Of the conferences and trade shows we attend each year, WinHEC is one of the most enigmatic. While most fanboys would be very happy to attend E3, both for the demos and the booth babes, it might be a little more difficult to "get into" something like the Windows Hardware Engineering Conference. The focus of the conference can be very technical, which isn't a bad thing by any means (especially for nerds like us). We, of all people, can get excited about the low level architectural details of computer hardware. But the technical detail provided at WinHEC is generally very Microsoft OS focused rather than hardware centric.

While there is some good content on the direction and capabilities of next generation hardware, most of the real meat of the conference comes in discussions of Microsoft APIs, driver models, and that blurry line between software and hardware. Even for the hardcore programmers and hardware engineers among us, some of this stuff can get pretty hairy. The warriors who fight the driver battle must be savants; they must intimately know the hardware, the operating system, and the software that will make use of both.

So why are we interested in, even excited over, WinHEC? For our part, we will do our best to delve into the heart of the conference, absorb as much as possible from the highly technical very low level presentations, and distil out all the best information so you don't have to. And thus shall all the masses rejoice!

There are quite a few changes afoot in the Windows world, as has been widely discussed in the past. Vista, DX10, 64-bit, and many other advancements are either here or coming soon. In order to get the jump on what's going on, we are taking a peek under the hood. But before we get to the technical discussions, Bill Gates presented a keynote in which he espoused the advantages of the Windows ecosystem and announced the release of the Beta 2 versions of Longhorn server, Vista, and Office.

Advancing the Platform
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  • etriky - Wednesday, May 31, 2006 - link

    Are we going to see more coverage from WinHEC? Nice article, but short. Seems to be missing a follow up.
  • cornfedone - Tuesday, May 30, 2006 - link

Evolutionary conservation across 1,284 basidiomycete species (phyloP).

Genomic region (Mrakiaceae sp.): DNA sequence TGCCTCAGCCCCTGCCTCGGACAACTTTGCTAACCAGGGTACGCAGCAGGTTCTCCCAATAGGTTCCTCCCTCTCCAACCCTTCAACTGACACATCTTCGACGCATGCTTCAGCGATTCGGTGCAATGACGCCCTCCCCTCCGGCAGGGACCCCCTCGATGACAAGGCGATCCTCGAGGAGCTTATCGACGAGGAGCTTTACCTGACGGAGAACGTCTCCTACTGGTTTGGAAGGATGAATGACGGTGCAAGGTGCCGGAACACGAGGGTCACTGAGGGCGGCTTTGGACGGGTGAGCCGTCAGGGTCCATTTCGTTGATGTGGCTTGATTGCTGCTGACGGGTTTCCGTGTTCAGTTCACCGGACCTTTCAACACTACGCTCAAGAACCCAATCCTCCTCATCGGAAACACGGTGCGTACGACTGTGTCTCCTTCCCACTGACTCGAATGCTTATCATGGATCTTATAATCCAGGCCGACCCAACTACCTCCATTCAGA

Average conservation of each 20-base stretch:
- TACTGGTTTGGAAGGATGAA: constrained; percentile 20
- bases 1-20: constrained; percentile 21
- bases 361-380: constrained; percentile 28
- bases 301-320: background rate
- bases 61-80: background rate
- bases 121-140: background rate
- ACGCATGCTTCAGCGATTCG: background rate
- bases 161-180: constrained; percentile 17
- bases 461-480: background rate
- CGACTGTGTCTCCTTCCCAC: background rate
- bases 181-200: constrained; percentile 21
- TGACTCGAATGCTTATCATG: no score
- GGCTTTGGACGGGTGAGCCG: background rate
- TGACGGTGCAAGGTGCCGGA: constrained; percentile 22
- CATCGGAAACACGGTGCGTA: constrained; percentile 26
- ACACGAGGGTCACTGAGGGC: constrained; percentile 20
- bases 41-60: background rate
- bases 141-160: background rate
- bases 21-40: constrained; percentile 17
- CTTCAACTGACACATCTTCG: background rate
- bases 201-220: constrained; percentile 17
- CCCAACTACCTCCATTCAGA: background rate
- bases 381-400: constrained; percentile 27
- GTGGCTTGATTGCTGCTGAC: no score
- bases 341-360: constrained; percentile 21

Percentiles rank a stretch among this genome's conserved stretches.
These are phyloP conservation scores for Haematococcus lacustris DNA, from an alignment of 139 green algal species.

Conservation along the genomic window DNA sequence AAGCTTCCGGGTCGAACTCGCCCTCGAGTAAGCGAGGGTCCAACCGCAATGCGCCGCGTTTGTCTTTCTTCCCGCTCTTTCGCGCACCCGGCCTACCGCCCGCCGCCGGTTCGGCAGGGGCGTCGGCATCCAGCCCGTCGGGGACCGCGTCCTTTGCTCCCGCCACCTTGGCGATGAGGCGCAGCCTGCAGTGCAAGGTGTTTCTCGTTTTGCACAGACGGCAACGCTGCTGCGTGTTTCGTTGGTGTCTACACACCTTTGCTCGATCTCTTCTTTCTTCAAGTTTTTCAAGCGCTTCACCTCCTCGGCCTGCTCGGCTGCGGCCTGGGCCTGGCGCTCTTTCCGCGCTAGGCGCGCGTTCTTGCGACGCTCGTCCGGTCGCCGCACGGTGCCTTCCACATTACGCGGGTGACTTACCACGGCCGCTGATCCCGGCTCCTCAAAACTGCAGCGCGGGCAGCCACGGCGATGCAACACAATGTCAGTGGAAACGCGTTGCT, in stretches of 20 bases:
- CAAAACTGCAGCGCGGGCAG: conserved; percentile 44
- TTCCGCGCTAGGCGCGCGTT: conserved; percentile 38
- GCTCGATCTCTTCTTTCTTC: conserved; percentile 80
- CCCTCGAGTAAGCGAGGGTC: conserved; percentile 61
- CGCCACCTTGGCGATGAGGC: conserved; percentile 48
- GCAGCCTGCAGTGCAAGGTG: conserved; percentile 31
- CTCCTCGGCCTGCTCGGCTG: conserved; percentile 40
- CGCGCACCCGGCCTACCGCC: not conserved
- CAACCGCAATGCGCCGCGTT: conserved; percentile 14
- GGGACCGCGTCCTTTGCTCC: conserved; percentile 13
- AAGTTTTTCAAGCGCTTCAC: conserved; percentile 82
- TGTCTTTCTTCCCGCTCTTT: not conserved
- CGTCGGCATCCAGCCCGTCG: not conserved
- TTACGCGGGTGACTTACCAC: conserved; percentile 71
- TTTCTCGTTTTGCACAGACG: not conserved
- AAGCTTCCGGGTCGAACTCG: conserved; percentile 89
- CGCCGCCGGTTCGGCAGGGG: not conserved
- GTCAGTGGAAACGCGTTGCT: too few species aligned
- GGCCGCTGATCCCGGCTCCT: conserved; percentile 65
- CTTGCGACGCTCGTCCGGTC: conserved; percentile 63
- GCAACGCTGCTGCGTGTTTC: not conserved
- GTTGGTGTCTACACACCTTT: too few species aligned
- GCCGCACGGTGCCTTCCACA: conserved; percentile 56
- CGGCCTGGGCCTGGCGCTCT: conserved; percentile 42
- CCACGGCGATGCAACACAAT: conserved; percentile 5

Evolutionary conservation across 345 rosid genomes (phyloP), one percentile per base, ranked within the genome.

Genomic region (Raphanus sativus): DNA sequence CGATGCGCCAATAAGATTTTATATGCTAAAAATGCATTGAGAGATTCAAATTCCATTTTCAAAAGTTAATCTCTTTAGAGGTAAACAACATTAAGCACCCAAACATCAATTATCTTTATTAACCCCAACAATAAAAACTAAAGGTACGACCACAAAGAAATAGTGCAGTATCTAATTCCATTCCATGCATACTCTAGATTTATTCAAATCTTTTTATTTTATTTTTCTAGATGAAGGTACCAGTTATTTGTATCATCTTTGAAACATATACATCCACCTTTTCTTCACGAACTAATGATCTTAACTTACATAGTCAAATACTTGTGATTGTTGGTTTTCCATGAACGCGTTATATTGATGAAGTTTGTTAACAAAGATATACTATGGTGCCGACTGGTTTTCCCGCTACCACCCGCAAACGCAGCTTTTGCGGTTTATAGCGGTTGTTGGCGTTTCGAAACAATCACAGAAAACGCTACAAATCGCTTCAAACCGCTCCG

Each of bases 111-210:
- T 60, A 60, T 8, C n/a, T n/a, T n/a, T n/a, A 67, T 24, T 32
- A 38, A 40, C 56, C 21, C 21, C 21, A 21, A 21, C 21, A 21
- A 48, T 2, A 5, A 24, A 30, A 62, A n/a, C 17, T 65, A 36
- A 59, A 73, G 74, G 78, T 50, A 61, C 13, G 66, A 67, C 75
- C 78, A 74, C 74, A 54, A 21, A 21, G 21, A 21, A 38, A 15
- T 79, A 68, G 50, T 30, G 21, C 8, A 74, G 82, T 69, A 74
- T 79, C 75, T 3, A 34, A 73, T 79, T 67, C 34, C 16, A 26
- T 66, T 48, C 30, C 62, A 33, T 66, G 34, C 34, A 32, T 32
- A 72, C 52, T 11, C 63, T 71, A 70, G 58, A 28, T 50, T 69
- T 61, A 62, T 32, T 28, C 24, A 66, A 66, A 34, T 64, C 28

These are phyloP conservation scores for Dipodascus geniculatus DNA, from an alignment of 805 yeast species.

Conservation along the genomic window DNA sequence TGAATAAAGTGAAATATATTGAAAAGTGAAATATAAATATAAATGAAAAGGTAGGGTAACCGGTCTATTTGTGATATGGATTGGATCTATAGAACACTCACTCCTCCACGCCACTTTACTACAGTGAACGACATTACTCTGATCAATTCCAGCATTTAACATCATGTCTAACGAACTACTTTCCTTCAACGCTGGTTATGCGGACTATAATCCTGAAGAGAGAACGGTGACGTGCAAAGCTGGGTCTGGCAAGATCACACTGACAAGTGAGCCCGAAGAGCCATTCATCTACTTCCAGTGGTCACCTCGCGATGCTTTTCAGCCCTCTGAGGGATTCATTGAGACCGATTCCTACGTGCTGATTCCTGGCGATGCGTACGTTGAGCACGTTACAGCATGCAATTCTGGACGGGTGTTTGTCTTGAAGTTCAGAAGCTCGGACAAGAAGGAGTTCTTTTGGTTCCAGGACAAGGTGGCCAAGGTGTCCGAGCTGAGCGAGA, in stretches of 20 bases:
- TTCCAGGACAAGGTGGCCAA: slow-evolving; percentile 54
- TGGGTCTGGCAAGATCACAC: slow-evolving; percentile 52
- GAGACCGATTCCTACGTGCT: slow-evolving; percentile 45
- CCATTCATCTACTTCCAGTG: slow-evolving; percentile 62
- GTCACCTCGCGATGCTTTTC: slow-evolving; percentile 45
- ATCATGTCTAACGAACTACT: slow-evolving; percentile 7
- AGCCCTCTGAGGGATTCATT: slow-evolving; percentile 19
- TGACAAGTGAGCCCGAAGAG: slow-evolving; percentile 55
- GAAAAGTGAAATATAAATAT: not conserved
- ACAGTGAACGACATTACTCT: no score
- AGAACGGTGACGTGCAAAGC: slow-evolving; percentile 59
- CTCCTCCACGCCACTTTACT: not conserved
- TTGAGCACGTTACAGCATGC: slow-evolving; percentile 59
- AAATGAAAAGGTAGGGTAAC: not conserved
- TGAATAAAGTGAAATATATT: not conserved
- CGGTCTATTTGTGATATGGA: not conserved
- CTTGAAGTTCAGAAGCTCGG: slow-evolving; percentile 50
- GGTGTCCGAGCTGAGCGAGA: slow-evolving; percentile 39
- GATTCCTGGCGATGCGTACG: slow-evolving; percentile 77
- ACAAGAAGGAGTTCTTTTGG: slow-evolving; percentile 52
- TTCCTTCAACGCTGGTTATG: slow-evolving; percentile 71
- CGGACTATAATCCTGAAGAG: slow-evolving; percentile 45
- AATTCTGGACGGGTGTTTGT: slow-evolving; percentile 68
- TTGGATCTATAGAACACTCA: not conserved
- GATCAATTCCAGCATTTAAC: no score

Ya just gotta laugh at the "mushrooms" that show up at WinJIVE to be fed manure from Bill -Yes I'm entitled to STEAL - Gates himself.

    Sheep like to be led down a primrose path.
  • miekedmr - Tuesday, May 30, 2006 - link

    An ecological community together with its environment, functioning as a unit.

    1. The science of the relationships between organisms and their environments. Also called bionomics.
    2. The relationship between organisms and their environment.

    Notice that ecosystems have to do with living organisms. There is absolutely no such thing as a "hardware ecosystem." Idiot marketing people need to stop abusing the english language. There are plenty of ways to describe what they are attempting to describe. We don't need to destroy an otherwise good and purposeful word by putting it so out of context.
  • sprockkets - Friday, May 26, 2006 - link

    no mention of the lovely death to drm people hahaha
  • DerekWilson - Saturday, May 27, 2006 - link

    actually, I didn't see them :-(
  • Quiksel - Wednesday, May 24, 2006 - link

    personally, I think it's about time. I'm glad Microsoft is stepping up (if only because they HAVE TO)

    Too bad those widgets are a direct copy of OS X 10.4's. The only original thing about them from the screenshots is the "window" (HA!) view of the weather.
  • raskren - Wednesday, May 24, 2006 - link

    Golly, I wonder where Apple">got that great idea?!
  • Commodus - Thursday, May 25, 2006 - link

    True, Apple grabbed the basic idea from Konfabulator (though that in turn was loosely inspired by Apple's own little utilites from way back when). But it wasn't until after widgets were known to be a feature of Tiger that Microsoft 'mysteriously' changed its sidebar concept to behave much more like Dashboard or Konfabulator.

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